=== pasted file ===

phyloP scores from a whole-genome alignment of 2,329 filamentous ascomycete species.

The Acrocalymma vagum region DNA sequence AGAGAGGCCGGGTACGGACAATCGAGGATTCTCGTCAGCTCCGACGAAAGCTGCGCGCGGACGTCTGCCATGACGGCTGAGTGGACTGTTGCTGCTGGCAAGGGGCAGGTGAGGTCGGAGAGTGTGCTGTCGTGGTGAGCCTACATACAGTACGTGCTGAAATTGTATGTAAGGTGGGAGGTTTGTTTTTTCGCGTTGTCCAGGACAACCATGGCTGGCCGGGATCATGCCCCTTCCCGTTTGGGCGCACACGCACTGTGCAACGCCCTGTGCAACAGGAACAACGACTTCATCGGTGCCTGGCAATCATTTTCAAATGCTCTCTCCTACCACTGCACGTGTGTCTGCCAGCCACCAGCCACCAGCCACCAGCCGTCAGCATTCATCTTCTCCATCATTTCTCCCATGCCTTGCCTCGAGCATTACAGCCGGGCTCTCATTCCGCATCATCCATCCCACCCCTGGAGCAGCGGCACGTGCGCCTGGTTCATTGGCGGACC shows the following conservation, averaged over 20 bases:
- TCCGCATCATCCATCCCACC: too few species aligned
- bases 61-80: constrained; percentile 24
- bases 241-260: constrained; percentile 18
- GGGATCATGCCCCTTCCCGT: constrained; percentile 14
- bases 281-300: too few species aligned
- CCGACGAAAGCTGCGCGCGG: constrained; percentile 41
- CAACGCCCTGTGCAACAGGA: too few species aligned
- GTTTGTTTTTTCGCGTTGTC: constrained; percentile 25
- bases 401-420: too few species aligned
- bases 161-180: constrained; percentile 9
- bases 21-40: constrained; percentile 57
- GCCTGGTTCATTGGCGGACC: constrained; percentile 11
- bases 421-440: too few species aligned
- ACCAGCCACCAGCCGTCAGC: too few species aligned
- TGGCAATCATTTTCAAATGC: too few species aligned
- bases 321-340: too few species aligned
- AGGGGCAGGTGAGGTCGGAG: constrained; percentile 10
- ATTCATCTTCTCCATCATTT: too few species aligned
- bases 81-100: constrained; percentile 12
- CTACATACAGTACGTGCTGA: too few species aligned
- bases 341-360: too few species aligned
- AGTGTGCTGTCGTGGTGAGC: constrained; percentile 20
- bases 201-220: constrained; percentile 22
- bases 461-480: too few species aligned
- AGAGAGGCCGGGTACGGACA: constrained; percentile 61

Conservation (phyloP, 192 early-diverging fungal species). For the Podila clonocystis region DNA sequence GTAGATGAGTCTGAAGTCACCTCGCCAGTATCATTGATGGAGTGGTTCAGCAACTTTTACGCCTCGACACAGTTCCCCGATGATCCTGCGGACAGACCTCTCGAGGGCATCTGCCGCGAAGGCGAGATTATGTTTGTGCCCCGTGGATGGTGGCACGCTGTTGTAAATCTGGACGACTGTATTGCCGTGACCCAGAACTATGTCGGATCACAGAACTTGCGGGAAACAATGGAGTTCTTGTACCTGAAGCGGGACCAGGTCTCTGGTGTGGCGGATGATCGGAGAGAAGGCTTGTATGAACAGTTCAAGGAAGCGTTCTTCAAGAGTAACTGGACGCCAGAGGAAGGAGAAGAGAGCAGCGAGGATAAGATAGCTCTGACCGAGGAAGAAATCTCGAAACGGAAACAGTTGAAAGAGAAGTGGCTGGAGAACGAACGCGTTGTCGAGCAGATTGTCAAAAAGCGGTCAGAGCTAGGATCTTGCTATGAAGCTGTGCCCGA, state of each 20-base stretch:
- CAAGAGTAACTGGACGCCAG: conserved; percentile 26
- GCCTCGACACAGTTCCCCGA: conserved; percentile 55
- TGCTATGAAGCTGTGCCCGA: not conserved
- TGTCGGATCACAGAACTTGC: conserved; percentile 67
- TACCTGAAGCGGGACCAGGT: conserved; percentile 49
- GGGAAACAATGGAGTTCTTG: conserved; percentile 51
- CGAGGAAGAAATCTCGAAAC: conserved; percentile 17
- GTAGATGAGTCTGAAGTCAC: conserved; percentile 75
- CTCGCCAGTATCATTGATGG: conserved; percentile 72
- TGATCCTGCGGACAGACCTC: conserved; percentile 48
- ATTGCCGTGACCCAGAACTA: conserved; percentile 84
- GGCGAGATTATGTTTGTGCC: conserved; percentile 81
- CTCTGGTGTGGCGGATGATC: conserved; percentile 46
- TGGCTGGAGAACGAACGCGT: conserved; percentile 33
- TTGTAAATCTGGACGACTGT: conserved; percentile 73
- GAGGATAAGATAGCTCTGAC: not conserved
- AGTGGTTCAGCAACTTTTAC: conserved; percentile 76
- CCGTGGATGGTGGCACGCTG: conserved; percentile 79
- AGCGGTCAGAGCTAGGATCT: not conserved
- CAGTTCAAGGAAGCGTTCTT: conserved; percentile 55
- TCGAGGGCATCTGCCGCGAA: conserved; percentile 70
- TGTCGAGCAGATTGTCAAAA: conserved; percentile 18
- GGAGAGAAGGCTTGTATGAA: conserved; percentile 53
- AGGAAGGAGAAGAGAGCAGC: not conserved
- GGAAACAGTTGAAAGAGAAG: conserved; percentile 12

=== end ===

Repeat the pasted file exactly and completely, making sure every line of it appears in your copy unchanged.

phyloP scores from a whole-genome alignment of 2,329 filamentous ascomycete species.

The Acrocalymma vagum region DNA sequence AGAGAGGCCGGGTACGGACAATCGAGGATTCTCGTCAGCTCCGACGAAAGCTGCGCGCGGACGTCTGCCATGACGGCTGAGTGGACTGTTGCTGCTGGCAAGGGGCAGGTGAGGTCGGAGAGTGTGCTGTCGTGGTGAGCCTACATACAGTACGTGCTGAAATTGTATGTAAGGTGGGAGGTTTGTTTTTTCGCGTTGTCCAGGACAACCATGGCTGGCCGGGATCATGCCCCTTCCCGTTTGGGCGCACACGCACTGTGCAACGCCCTGTGCAACAGGAACAACGACTTCATCGGTGCCTGGCAATCATTTTCAAATGCTCTCTCCTACCACTGCACGTGTGTCTGCCAGCCACCAGCCACCAGCCACCAGCCGTCAGCATTCATCTTCTCCATCATTTCTCCCATGCCTTGCCTCGAGCATTACAGCCGGGCTCTCATTCCGCATCATCCATCCCACCCCTGGAGCAGCGGCACGTGCGCCTGGTTCATTGGCGGACC shows the following conservation, averaged over 20 bases:
- TCCGCATCATCCATCCCACC: too few species aligned
- bases 61-80: constrained; percentile 24
- bases 241-260: constrained; percentile 18
- GGGATCATGCCCCTTCCCGT: constrained; percentile 14
- bases 281-300: too few species aligned
- CCGACGAAAGCTGCGCGCGG: constrained; percentile 41
- CAACGCCCTGTGCAACAGGA: too few species aligned
- GTTTGTTTTTTCGCGTTGTC: constrained; percentile 25
- bases 401-420: too few species aligned
- bases 161-180: constrained; percentile 9
- bases 21-40: constrained; percentile 57
- GCCTGGTTCATTGGCGGACC: constrained; percentile 11
- bases 421-440: too few species aligned
- ACCAGCCACCAGCCGTCAGC: too few species aligned
- TGGCAATCATTTTCAAATGC: too few species aligned
- bases 321-340: too few species aligned
- AGGGGCAGGTGAGGTCGGAG: constrained; percentile 10
- ATTCATCTTCTCCATCATTT: too few species aligned
- bases 81-100: constrained; percentile 12
- CTACATACAGTACGTGCTGA: too few species aligned
- bases 341-360: too few species aligned
- AGTGTGCTGTCGTGGTGAGC: constrained; percentile 20
- bases 201-220: constrained; percentile 22
- bases 461-480: too few species aligned
- AGAGAGGCCGGGTACGGACA: constrained; percentile 61

Conservation (phyloP, 192 early-diverging fungal species). For the Podila clonocystis region DNA sequence GTAGATGAGTCTGAAGTCACCTCGCCAGTATCATTGATGGAGTGGTTCAGCAACTTTTACGCCTCGACACAGTTCCCCGATGATCCTGCGGACAGACCTCTCGAGGGCATCTGCCGCGAAGGCGAGATTATGTTTGTGCCCCGTGGATGGTGGCACGCTGTTGTAAATCTGGACGACTGTATTGCCGTGACCCAGAACTATGTCGGATCACAGAACTTGCGGGAAACAATGGAGTTCTTGTACCTGAAGCGGGACCAGGTCTCTGGTGTGGCGGATGATCGGAGAGAAGGCTTGTATGAACAGTTCAAGGAAGCGTTCTTCAAGAGTAACTGGACGCCAGAGGAAGGAGAAGAGAGCAGCGAGGATAAGATAGCTCTGACCGAGGAAGAAATCTCGAAACGGAAACAGTTGAAAGAGAAGTGGCTGGAGAACGAACGCGTTGTCGAGCAGATTGTCAAAAAGCGGTCAGAGCTAGGATCTTGCTATGAAGCTGTGCCCGA, state of each 20-base stretch:
- CAAGAGTAACTGGACGCCAG: conserved; percentile 26
- GCCTCGACACAGTTCCCCGA: conserved; percentile 55
- TGCTATGAAGCTGTGCCCGA: not conserved
- TGTCGGATCACAGAACTTGC: conserved; percentile 67
- TACCTGAAGCGGGACCAGGT: conserved; percentile 49
- GGGAAACAATGGAGTTCTTG: conserved; percentile 51
- CGAGGAAGAAATCTCGAAAC: conserved; percentile 17
- GTAGATGAGTCTGAAGTCAC: conserved; percentile 75
- CTCGCCAGTATCATTGATGG: conserved; percentile 72
- TGATCCTGCGGACAGACCTC: conserved; percentile 48
- ATTGCCGTGACCCAGAACTA: conserved; percentile 84
- GGCGAGATTATGTTTGTGCC: conserved; percentile 81
- CTCTGGTGTGGCGGATGATC: conserved; percentile 46
- TGGCTGGAGAACGAACGCGT: conserved; percentile 33
- TTGTAAATCTGGACGACTGT: conserved; percentile 73
- GAGGATAAGATAGCTCTGAC: not conserved
- AGTGGTTCAGCAACTTTTAC: conserved; percentile 76
- CCGTGGATGGTGGCACGCTG: conserved; percentile 79
- AGCGGTCAGAGCTAGGATCT: not conserved
- CAGTTCAAGGAAGCGTTCTT: conserved; percentile 55
- TCGAGGGCATCTGCCGCGAA: conserved; percentile 70
- TGTCGAGCAGATTGTCAAAA: conserved; percentile 18
- GGAGAGAAGGCTTGTATGAA: conserved; percentile 53
- AGGAAGGAGAAGAGAGCAGC: not conserved
- GGAAACAGTTGAAAGAGAAG: conserved; percentile 12